It surely had the wind in its sails after the Lok Sabha polls. The Congress has now applied that momentum to conjure up the appearance of being a more cohesive entity today, especially when compared with the fractured opposition. So it’s not that surprising that it has retained power in Maharashtra (in alliance with the Nationalist Congress Party) and Arunachal Pradesh. The results in Haryana, however, prove that complacency and arrogance can still show you up. So, despite a divided opposition and a non-polarising Jat leader like Bhupinder Singh Hooda ensconced as CM, the party fell six seats short of a simple majority, with Jats outside Hooda’s Rohtak-Sonepat circle crossing over to Om Prakash Chautala’s Indian National Lok Dal (INLD). Indeed, the Haryana results may have been worse for the Congress had the BJP not broken up with the INLD.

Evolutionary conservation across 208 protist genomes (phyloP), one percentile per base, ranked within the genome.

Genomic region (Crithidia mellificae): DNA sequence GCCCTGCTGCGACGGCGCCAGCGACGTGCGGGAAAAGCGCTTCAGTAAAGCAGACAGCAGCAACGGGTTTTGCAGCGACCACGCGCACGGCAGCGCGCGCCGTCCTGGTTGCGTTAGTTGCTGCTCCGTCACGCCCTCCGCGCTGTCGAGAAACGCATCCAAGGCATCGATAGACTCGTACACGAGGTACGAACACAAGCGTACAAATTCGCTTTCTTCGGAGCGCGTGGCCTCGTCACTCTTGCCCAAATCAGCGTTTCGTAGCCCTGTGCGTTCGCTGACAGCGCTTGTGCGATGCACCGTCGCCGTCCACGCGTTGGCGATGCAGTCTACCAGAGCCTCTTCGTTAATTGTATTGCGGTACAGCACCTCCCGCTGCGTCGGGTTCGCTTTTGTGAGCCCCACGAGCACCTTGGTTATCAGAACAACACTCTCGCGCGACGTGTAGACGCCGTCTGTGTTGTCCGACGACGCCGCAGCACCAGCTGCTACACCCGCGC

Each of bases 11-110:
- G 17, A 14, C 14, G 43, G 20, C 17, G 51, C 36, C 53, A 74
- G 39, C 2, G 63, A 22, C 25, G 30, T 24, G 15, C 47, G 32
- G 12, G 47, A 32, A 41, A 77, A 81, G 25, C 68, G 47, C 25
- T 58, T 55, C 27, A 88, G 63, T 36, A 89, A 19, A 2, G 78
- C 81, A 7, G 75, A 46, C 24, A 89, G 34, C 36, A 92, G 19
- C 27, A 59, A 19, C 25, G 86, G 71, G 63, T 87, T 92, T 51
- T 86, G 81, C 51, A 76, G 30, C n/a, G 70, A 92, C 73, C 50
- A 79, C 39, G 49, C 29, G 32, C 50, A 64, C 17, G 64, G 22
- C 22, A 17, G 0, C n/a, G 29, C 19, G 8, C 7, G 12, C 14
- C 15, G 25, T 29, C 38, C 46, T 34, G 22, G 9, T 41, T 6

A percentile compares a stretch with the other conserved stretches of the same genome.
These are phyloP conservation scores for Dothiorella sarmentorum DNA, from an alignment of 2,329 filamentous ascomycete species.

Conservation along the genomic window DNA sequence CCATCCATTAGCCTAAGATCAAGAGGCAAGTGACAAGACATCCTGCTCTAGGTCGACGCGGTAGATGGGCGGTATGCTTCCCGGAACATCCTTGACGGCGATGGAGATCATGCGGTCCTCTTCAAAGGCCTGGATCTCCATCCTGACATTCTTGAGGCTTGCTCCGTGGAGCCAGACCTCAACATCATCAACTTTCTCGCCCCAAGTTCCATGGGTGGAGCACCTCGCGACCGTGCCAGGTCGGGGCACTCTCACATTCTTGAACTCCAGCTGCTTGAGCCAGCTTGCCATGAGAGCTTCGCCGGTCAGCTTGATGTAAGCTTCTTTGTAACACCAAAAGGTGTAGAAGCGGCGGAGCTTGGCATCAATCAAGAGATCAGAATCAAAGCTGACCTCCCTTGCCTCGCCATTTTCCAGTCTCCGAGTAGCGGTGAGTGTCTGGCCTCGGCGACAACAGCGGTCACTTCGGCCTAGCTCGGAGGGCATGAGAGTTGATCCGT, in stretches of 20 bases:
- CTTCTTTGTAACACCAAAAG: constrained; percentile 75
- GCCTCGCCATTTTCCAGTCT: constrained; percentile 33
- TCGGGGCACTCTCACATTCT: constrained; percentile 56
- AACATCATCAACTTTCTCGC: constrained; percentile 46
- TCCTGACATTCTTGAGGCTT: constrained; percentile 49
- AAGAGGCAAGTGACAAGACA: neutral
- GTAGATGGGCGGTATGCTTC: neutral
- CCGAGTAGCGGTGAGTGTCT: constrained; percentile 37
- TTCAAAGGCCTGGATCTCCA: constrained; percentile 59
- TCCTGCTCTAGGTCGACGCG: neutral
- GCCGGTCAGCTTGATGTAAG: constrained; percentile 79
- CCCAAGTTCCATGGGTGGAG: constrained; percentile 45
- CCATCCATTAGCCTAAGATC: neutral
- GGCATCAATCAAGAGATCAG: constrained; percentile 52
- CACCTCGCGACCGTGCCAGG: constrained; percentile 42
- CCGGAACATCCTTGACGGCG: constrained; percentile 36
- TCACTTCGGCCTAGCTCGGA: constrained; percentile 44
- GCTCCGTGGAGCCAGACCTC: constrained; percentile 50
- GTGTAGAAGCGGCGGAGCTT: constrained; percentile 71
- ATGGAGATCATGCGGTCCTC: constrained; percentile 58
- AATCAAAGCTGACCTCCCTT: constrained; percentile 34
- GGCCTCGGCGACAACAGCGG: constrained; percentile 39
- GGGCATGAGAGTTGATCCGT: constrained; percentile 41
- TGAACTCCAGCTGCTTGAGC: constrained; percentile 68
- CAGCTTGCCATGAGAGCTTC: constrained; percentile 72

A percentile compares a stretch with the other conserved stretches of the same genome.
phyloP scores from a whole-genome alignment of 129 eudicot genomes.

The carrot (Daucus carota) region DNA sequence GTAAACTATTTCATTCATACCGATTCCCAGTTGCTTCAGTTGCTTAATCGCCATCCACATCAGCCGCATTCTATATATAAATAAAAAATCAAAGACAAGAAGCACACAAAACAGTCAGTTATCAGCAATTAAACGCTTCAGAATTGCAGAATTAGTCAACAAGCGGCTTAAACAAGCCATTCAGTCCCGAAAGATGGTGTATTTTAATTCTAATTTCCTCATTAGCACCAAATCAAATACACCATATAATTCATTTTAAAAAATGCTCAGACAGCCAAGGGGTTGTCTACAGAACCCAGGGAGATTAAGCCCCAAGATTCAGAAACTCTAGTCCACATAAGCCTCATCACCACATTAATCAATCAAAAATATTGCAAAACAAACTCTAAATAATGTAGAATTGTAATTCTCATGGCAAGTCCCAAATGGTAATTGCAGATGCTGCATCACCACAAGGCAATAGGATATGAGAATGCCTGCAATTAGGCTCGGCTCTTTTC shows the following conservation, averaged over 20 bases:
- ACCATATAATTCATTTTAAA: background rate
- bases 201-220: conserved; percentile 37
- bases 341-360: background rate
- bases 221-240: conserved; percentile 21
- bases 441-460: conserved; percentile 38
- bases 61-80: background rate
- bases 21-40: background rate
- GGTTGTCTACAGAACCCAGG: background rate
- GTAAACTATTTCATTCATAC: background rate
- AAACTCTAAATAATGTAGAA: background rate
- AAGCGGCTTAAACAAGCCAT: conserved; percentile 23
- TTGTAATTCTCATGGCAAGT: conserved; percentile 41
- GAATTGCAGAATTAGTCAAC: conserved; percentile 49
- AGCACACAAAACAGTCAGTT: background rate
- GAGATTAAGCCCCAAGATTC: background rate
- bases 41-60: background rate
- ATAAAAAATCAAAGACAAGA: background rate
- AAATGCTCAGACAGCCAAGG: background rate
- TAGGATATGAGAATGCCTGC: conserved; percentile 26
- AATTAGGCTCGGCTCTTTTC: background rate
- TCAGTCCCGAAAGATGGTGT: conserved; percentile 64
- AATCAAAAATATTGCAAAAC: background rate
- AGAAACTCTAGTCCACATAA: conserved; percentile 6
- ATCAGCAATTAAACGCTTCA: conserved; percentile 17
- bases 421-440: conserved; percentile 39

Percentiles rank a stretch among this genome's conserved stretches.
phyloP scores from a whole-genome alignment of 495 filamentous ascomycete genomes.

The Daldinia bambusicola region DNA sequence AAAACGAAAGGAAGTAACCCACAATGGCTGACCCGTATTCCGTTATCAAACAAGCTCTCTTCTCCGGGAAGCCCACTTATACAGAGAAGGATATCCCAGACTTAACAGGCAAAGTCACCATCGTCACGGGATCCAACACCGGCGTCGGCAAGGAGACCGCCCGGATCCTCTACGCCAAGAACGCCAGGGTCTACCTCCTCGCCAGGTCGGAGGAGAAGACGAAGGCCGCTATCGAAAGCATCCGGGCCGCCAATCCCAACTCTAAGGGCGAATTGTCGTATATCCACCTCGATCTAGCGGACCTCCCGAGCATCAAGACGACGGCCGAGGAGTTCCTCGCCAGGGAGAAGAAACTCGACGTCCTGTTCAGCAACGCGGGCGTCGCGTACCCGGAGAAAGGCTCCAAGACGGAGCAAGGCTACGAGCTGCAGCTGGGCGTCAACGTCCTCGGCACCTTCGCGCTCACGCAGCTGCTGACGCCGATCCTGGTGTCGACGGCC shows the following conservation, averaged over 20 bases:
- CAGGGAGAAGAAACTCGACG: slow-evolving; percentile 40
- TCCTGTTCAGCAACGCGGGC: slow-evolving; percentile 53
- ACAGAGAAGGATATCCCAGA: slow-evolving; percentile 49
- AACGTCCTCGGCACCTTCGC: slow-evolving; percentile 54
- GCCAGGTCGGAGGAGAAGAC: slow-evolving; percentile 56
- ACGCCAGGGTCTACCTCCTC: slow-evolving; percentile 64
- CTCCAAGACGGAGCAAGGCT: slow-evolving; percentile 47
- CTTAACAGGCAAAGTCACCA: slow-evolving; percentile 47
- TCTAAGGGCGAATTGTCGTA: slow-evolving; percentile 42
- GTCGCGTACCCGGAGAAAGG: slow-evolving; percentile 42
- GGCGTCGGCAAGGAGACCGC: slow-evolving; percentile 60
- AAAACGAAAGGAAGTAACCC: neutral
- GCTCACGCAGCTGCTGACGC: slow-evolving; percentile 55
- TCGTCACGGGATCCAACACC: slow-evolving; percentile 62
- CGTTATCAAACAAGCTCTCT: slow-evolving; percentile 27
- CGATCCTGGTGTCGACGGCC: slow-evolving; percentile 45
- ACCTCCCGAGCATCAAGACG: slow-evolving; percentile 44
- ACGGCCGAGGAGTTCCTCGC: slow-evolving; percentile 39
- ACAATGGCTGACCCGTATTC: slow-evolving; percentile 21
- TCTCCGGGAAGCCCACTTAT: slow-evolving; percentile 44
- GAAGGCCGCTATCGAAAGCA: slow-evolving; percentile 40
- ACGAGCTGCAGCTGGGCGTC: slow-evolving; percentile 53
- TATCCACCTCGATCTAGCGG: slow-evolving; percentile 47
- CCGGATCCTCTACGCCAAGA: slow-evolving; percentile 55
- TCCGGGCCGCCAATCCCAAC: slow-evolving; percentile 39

Bang on Maharashtra CM Ashok Chavan celebrates with a sparkler in Mumbai
That said, the electoral verdict from these three states will impact national politics in the coming months. The Congress’s bargaining power vis-a-vis the smaller parties will go up. And after the BJP’s dismal showing—especially in Maharashtra, where its pairing with long-time ally Shiv Sena failed to convince people to vote against a decade-old Congress-NCP regime—its allies elsewhere may begin to doubt its capabilities. In Bihar, jd(u) leader and CM Nitish Kumar will surely drive a hard bargain when that state and neighbouring Jharkhand—currently under President’s rule—go to the polls. Nitish may even be tempted to do a Naveen Patnaik, sever ties with the BJP altogether.